While last week’s decision by the Bank of England to raise interest rates from 0.25% to 0.50% didn’t come as a surprise, there is still lots to unpack regarding the short and medium term impact of the increase across specific sectors.
The COVID pandemic, skyrocketing energy prices and the ongoing effects of Brexit have taken inflation levels to a record high, currently standing at 5.40% for the 12 months to December 2021 and this is only projected to worsen to a peak of 7.25% in April 2022. However, there is light at the end of the tunnel as inflation is projected to fall to the Monetary Policy Committee (MPC) target of 2% within the next 2 to 3 years.
Construction is one of the sectors worst hit by inflation, where 12-month material prices have increased by 50-60% for materials such as particle board, fabricated steel and concrete reinforcing bars.
Other industries such as manufacturing, and shipping & logistics have not fared much better. Manufacturers seeing an increase of 13.5% in the input produce price index for 12 months to December 2021 and UK haulage and courier vehicles seeing a 19.2% increase in price-per-mile costs for 12 months to December 2021.
These sectors are likely to not see any improvements in the short term, but medium to long term can expect the prices of their main cost driver (energy) to fall as the global energy market is projected to stabilise by Winter 2022.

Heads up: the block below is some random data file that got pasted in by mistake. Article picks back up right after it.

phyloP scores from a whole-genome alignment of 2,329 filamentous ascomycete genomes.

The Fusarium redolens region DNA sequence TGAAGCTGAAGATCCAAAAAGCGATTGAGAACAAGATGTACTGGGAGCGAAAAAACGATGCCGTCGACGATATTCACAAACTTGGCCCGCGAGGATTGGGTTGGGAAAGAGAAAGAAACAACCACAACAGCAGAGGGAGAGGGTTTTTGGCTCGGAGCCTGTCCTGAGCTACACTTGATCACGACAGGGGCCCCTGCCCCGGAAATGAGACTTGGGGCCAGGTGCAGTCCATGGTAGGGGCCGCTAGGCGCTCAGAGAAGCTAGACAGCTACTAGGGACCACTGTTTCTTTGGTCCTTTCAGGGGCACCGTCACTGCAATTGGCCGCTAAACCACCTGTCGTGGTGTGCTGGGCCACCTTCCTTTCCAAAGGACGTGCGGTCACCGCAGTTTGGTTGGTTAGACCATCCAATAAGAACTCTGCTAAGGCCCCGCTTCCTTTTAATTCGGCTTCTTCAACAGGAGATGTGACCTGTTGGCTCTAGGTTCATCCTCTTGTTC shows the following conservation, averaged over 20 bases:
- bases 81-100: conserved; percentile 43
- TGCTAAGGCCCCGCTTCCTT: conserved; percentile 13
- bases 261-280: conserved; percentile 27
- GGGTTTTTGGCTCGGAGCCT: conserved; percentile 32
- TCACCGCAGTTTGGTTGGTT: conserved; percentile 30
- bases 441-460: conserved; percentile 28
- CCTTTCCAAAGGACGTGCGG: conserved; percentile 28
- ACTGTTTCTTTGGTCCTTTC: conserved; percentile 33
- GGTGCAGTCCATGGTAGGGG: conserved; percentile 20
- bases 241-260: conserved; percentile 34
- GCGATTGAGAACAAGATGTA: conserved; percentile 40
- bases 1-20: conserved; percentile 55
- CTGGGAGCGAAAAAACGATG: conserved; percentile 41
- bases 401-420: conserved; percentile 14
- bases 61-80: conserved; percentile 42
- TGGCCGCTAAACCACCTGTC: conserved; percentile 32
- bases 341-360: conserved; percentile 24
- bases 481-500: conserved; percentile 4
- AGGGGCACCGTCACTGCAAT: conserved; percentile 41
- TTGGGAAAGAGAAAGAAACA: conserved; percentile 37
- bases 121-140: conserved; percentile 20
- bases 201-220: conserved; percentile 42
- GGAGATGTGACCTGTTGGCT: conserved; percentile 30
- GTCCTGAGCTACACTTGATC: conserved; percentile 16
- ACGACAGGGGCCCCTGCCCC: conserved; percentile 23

With businesses already struggling to manage costs and maintain margins, it is important that businesses take steps to weather the storm over the next year. Through our advisory work with a range of businesses, we have seen the following key challenges that businesses should be aware of over the next year:
- The unwinding of pent-up demand putting strain on supply chains and working capital as a result of easing of coronavirus restrictions globally
- Increasing energy prices through to the middle of 2022
- The new post-Brexit custom regulations leading to additional paperwork requirements, licensing and increasing the risk of delays at ports
Despite these factors, we are confident that businesses can overcome these latest set of challenges as they provide companies with a catalyst to really improve their business models, be it through optimising their operations by improving efficiency, passing on price increases or cutting unnecessary costs. As during the COVID 19 pandemic, stakeholder management, with customers, suppliers, employees and funders is going to be key to navigating through what is likely to be a difficult period for many sectors.
To return inflation from an expected peak of 7.25 per cent in April to the central bank’s 2 per cent target, the BoE announced action that will hurt most households at the worst possible time. The BoE monetary policy committee’s members voted five to four in favour of raising official interest rates from 0.25 per cent to 0.5 per cent, with the minority wanting a larger half-point increase.